The Gruesome Origins of 5 Popular Fairy Tales

#2. Sleeping Beauty: Coma Sex

The Version You Know
Sleeping Beauty is the story of a young Princess who is cursed by an evil witch so that she will prick her finger on a spindle and die on her 15 birthday. The old woman does this because she wasn't invited to the party celebrating the girl's birth, where other good fairies/wise women are bestowing gifts upon her. Fortunately, one still hasn't given her a gift, and so tempers the curse--the Princess won't die, she'll just fall asleep for 100 years. We guess she did what she could, but still, a pretty major downer for the party.

Of course the King orders all spindles burned, plunging the kingdom into a fashion nightmare, but with the inevitability of fairy tale logic bearing down on her, the princess manages to find the one working spindle in the kingdom, and pricks her finger on her 15 birthday. She falls asleep for 100 years, until a dashing young Prince comes along in timely fashion and kisses her, breaking the spell. Everyone lives happily ever after.

What Got Changed
The first major departure in this from the version we know today is when the Princess pricks her finger on her 15 birthday. In earlier versions the Princess instead gets a piece of flax caught under her fingernail which pricks her and puts her to sleep. This might seem like a small difference but it becomes important when you consider the other major, and unsettling, change to the story.

Previous versions of the tale have the Prince who finds Sleeping Beauty think she's so damn beautiful he just goes ahead and has his way with her right then and there. Yes, while she's still comatose.

If that's not disturbing enough, the rohypnol-style coupling leads to a pregnancy, and the Princess gives birth to twins, all while asleep. One of the babies, seeking momma's milk, sucks on her finger and dislodges the flax, waking her, at which point we imagine she had a few questions.

#1. Cinderella: Mutilation, Sex, More Mutilation

The Version You Know
When they talk about "Fairy Tale Endings," they're almost certainly referring to this story. Or possibly some sort of football game. This is the dream of every little girl (and some little boys) that one day they too can rise up from the dirt and become a pretty pretty princess. You all know it; the step-mother and step-sisters who hate the beautiful Cinderella, and make her work all day, until one day a Fairy Godmother shows up and gives Cinderella pretty clothes and a pumpkin coach and sends her to the ball where she falls in love with the Prince.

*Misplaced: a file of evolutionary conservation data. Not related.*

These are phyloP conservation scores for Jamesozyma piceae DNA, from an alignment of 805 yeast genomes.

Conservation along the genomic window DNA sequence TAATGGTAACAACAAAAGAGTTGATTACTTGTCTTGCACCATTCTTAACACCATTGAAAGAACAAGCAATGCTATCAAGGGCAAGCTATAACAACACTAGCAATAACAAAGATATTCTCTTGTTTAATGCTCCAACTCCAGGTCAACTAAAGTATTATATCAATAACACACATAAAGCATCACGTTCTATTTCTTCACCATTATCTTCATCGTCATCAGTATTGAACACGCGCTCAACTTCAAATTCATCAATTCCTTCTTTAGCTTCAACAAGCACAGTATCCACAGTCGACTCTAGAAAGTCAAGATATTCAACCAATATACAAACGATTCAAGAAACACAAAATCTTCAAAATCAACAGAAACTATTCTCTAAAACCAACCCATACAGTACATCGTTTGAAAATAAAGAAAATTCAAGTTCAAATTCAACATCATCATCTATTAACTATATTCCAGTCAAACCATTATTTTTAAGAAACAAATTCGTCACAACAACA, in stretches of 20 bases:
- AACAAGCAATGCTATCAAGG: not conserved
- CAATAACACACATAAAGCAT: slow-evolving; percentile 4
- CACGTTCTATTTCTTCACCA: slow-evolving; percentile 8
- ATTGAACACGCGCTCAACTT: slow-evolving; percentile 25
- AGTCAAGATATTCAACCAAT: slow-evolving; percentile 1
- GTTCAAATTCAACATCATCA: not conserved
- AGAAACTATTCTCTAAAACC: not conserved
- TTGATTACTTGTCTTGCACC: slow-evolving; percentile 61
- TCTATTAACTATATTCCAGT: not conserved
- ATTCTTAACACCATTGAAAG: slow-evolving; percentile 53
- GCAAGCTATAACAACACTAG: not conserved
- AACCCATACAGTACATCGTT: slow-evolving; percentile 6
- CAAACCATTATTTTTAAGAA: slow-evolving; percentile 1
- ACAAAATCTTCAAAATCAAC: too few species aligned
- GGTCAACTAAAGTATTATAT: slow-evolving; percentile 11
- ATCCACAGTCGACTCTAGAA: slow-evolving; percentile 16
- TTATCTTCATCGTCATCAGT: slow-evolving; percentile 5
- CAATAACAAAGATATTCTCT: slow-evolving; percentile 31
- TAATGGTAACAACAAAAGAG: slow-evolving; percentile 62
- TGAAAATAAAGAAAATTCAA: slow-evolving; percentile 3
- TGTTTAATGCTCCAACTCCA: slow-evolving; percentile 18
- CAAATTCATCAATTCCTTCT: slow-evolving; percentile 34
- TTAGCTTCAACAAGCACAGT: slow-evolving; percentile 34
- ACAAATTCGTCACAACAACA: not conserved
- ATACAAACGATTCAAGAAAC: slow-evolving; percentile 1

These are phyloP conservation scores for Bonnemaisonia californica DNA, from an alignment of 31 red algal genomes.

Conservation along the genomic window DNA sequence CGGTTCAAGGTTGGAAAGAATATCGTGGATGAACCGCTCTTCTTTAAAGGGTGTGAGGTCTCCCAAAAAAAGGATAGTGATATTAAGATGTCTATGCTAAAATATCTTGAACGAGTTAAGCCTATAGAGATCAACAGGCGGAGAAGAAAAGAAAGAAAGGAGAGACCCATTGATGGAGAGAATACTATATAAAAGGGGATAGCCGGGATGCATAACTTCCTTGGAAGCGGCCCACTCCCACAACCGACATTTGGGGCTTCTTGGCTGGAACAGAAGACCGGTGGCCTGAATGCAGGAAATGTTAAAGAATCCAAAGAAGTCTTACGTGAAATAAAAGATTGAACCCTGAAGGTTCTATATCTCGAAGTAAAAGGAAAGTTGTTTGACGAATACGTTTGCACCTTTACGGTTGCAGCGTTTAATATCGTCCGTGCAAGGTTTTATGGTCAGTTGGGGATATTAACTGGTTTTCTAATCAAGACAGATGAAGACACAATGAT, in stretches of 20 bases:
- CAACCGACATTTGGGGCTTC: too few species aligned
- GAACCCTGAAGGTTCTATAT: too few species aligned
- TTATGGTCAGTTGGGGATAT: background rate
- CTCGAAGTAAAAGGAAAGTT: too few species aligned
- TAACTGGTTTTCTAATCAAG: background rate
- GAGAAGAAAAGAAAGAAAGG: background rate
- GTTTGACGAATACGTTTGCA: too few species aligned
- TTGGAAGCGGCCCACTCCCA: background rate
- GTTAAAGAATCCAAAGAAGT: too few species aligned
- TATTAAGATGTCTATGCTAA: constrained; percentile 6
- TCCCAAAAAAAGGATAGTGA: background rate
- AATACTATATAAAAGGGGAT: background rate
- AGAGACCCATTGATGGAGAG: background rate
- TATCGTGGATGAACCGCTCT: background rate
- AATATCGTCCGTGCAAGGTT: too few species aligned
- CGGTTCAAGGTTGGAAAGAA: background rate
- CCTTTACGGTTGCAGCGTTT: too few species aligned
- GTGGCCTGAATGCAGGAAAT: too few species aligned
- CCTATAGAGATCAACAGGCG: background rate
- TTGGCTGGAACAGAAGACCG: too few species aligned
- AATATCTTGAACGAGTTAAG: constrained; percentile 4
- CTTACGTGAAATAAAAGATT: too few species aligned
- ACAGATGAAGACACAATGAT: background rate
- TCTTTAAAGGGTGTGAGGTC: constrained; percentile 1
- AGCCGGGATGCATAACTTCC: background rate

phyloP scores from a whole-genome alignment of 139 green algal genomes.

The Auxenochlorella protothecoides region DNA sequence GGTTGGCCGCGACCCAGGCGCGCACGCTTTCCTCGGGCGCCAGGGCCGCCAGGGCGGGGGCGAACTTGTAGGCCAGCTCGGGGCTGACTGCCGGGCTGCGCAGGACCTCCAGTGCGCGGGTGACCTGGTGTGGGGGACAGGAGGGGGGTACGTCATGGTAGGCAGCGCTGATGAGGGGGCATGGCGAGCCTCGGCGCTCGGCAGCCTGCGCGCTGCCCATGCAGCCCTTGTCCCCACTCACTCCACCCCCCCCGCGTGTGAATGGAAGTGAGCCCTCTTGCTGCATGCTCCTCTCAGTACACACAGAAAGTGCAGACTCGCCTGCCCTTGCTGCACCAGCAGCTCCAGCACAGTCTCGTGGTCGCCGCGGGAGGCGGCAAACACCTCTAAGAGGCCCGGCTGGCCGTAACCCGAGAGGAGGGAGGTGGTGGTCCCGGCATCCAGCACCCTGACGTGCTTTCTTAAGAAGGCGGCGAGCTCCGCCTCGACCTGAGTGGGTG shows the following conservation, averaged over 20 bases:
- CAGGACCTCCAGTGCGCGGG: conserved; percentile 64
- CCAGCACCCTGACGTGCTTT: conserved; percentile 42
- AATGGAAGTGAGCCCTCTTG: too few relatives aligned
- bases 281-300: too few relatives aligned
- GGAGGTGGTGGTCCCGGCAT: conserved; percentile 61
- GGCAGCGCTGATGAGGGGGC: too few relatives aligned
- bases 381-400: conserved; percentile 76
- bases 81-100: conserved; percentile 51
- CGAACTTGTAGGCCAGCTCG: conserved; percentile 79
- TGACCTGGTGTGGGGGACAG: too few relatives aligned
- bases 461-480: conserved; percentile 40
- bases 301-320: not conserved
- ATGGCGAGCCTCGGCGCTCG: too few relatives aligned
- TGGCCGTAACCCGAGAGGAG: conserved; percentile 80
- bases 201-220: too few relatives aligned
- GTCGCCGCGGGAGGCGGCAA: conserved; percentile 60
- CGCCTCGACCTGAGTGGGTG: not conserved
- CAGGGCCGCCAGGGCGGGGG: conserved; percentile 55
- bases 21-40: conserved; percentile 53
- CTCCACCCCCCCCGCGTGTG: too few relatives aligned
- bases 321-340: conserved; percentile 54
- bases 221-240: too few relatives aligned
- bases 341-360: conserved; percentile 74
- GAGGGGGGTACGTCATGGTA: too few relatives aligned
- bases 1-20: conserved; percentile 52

But at the stroke of midnight it all ends, and she runs home, leaving only her glass slipper behind. The prince searches the land, finds Cinderella, the shoe fits, and they live happily ever after.

What Got Changed
This one goes way, way back, having been told across cultures for thousands of years before being made into numerous Hollywood movies. The identity of the Fairy Godmother changes often, and in fact she only showed up in Perrault's version, along with the pumpkin coach and the mice attendants which were all used in the Disney version. There's even a Chinese version of the story from around 850 AD, where "Yeh-Hsien" is given gold, pearls, dresses and food by a giant talking fish.

A famous difference in many versions of the story is the "glass slipper." Authorities on fairy tales (who you tend not to see at parties) disagree about whether Perrault's slipper was made of glass or fur, as the words in French (verre and vair respectively) are pronounced almost the same. It's kind of important, because if the Prince was wandering the land looking for a lady with the perfect "fur slipper" ... well, it doesn't take Freud to figure that one out, and suddenly the Prince doesn't look so noble.

One thing Perrault left out that the Grimm's delighted in putting back in was the violence. The sisters, desperate to fit into the slipper, mutilate their own feet, cutting off the toes and heels all described in exquisite Germanic detail. When the Prince eventually realizes Cinderella is the one for him, birds peck out the sisters' and mother's eyes for their wickedness.

You can probably understand why Disney went with Perrault's version for an adaptation.

Learn about the horrors behind some other stories you grew up with in The The 5 Creepiest Urban Legends (That Happen to be True) or, read famous pornography describer Mike Swaim's blow by blow account of a sex tape far more terrifying than anything contained in any tale or legend.

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